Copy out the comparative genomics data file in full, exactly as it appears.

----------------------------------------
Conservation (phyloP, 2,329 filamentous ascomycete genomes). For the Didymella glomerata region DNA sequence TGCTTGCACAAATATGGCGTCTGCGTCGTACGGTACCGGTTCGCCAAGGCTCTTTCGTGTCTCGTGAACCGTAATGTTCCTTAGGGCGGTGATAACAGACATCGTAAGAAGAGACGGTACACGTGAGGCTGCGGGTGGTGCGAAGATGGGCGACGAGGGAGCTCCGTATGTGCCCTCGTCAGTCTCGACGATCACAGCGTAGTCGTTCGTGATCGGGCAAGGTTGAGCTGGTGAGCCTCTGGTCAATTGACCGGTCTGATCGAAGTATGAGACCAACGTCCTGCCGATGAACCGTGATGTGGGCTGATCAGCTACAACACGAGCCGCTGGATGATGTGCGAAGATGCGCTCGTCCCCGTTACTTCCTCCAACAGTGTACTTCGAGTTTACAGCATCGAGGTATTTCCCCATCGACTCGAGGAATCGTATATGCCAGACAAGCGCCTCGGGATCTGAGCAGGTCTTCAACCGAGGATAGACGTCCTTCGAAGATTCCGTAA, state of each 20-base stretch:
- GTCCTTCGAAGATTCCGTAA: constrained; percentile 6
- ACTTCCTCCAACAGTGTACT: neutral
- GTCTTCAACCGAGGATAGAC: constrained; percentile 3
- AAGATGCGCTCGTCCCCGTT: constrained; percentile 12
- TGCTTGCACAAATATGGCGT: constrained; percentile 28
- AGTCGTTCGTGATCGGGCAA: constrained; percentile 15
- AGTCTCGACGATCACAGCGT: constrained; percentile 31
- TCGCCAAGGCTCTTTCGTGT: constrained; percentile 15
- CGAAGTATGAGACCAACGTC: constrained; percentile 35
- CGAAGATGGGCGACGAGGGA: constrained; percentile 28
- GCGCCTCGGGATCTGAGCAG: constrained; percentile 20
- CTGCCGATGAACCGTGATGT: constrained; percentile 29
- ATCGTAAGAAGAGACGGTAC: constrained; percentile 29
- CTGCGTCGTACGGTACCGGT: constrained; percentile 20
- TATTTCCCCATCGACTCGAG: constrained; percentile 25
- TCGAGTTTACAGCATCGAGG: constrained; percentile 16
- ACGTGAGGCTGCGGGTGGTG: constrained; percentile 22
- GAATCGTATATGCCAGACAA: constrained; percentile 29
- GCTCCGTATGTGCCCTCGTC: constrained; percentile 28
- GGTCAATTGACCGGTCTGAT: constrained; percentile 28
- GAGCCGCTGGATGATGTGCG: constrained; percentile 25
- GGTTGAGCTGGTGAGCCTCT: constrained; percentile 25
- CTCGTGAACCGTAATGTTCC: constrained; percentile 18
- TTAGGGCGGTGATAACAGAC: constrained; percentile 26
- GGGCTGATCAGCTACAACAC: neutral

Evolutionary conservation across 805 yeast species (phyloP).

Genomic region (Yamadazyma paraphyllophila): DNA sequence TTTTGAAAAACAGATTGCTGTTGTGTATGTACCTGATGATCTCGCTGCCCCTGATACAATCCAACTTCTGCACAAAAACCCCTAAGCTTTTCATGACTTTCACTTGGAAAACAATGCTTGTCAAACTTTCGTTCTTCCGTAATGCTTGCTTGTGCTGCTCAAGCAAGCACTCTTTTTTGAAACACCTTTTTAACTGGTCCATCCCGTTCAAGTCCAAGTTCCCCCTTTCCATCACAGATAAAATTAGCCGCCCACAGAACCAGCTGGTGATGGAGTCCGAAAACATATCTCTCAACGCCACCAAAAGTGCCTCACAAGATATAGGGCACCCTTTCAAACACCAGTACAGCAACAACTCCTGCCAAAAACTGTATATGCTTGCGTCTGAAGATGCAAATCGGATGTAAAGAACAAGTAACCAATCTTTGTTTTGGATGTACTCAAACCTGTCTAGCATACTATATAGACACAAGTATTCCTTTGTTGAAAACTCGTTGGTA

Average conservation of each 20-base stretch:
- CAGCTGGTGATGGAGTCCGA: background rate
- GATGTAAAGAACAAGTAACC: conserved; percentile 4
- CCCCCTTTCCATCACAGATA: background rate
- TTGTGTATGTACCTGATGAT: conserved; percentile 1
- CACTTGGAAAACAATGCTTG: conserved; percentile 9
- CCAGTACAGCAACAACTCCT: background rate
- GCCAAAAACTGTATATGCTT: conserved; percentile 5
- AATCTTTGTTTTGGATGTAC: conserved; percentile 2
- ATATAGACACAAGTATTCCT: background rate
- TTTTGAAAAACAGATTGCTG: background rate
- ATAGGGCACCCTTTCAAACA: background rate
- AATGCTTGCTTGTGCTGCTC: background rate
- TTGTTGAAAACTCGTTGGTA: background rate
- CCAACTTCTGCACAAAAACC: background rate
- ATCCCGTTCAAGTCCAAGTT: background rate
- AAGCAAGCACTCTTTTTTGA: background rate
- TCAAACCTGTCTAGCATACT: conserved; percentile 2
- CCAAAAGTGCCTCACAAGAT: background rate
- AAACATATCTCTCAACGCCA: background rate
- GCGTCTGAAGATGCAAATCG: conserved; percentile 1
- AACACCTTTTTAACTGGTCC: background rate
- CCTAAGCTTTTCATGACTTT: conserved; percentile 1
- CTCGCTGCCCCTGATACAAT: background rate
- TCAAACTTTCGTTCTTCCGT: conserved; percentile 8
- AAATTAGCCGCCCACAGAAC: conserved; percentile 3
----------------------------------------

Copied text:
Conservation (phyloP, 2,329 filamentous ascomycete genomes). For the Didymella glomerata region DNA sequence TGCTTGCACAAATATGGCGTCTGCGTCGTACGGTACCGGTTCGCCAAGGCTCTTTCGTGTCTCGTGAACCGTAATGTTCCTTAGGGCGGTGATAACAGACATCGTAAGAAGAGACGGTACACGTGAGGCTGCGGGTGGTGCGAAGATGGGCGACGAGGGAGCTCCGTATGTGCCCTCGTCAGTCTCGACGATCACAGCGTAGTCGTTCGTGATCGGGCAAGGTTGAGCTGGTGAGCCTCTGGTCAATTGACCGGTCTGATCGAAGTATGAGACCAACGTCCTGCCGATGAACCGTGATGTGGGCTGATCAGCTACAACACGAGCCGCTGGATGATGTGCGAAGATGCGCTCGTCCCCGTTACTTCCTCCAACAGTGTACTTCGAGTTTACAGCATCGAGGTATTTCCCCATCGACTCGAGGAATCGTATATGCCAGACAAGCGCCTCGGGATCTGAGCAGGTCTTCAACCGAGGATAGACGTCCTTCGAAGATTCCGTAA, state of each 20-base stretch:
- GTCCTTCGAAGATTCCGTAA: constrained; percentile 6
- ACTTCCTCCAACAGTGTACT: neutral
- GTCTTCAACCGAGGATAGAC: constrained; percentile 3
- AAGATGCGCTCGTCCCCGTT: constrained; percentile 12
- TGCTTGCACAAATATGGCGT: constrained; percentile 28
- AGTCGTTCGTGATCGGGCAA: constrained; percentile 15
- AGTCTCGACGATCACAGCGT: constrained; percentile 31
- TCGCCAAGGCTCTTTCGTGT: constrained; percentile 15
- CGAAGTATGAGACCAACGTC: constrained; percentile 35
- CGAAGATGGGCGACGAGGGA: constrained; percentile 28
- GCGCCTCGGGATCTGAGCAG: constrained; percentile 20
- CTGCCGATGAACCGTGATGT: constrained; percentile 29
- ATCGTAAGAAGAGACGGTAC: constrained; percentile 29
- CTGCGTCGTACGGTACCGGT: constrained; percentile 20
- TATTTCCCCATCGACTCGAG: constrained; percentile 25
- TCGAGTTTACAGCATCGAGG: constrained; percentile 16
- ACGTGAGGCTGCGGGTGGTG: constrained; percentile 22
- GAATCGTATATGCCAGACAA: constrained; percentile 29
- GCTCCGTATGTGCCCTCGTC: constrained; percentile 28
- GGTCAATTGACCGGTCTGAT: constrained; percentile 28
- GAGCCGCTGGATGATGTGCG: constrained; percentile 25
- GGTTGAGCTGGTGAGCCTCT: constrained; percentile 25
- CTCGTGAACCGTAATGTTCC: constrained; percentile 18
- TTAGGGCGGTGATAACAGAC: constrained; percentile 26
- GGGCTGATCAGCTACAACAC: neutral

Evolutionary conservation across 805 yeast species (phyloP).

Genomic region (Yamadazyma paraphyllophila): DNA sequence TTTTGAAAAACAGATTGCTGTTGTGTATGTACCTGATGATCTCGCTGCCCCTGATACAATCCAACTTCTGCACAAAAACCCCTAAGCTTTTCATGACTTTCACTTGGAAAACAATGCTTGTCAAACTTTCGTTCTTCCGTAATGCTTGCTTGTGCTGCTCAAGCAAGCACTCTTTTTTGAAACACCTTTTTAACTGGTCCATCCCGTTCAAGTCCAAGTTCCCCCTTTCCATCACAGATAAAATTAGCCGCCCACAGAACCAGCTGGTGATGGAGTCCGAAAACATATCTCTCAACGCCACCAAAAGTGCCTCACAAGATATAGGGCACCCTTTCAAACACCAGTACAGCAACAACTCCTGCCAAAAACTGTATATGCTTGCGTCTGAAGATGCAAATCGGATGTAAAGAACAAGTAACCAATCTTTGTTTTGGATGTACTCAAACCTGTCTAGCATACTATATAGACACAAGTATTCCTTTGTTGAAAACTCGTTGGTA

Average conservation of each 20-base stretch:
- CAGCTGGTGATGGAGTCCGA: background rate
- GATGTAAAGAACAAGTAACC: conserved; percentile 4
- CCCCCTTTCCATCACAGATA: background rate
- TTGTGTATGTACCTGATGAT: conserved; percentile 1
- CACTTGGAAAACAATGCTTG: conserved; percentile 9
- CCAGTACAGCAACAACTCCT: background rate
- GCCAAAAACTGTATATGCTT: conserved; percentile 5
- AATCTTTGTTTTGGATGTAC: conserved; percentile 2
- ATATAGACACAAGTATTCCT: background rate
- TTTTGAAAAACAGATTGCTG: background rate
- ATAGGGCACCCTTTCAAACA: background rate
- AATGCTTGCTTGTGCTGCTC: background rate
- TTGTTGAAAACTCGTTGGTA: background rate
- CCAACTTCTGCACAAAAACC: background rate
- ATCCCGTTCAAGTCCAAGTT: background rate
- AAGCAAGCACTCTTTTTTGA: background rate
- TCAAACCTGTCTAGCATACT: conserved; percentile 2
- CCAAAAGTGCCTCACAAGAT: background rate
- AAACATATCTCTCAACGCCA: background rate
- GCGTCTGAAGATGCAAATCG: conserved; percentile 1
- AACACCTTTTTAACTGGTCC: background rate
- CCTAAGCTTTTCATGACTTT: conserved; percentile 1
- CTCGCTGCCCCTGATACAAT: background rate
- TCAAACTTTCGTTCTTCCGT: conserved; percentile 8
- AAATTAGCCGCCCACAGAAC: conserved; percentile 3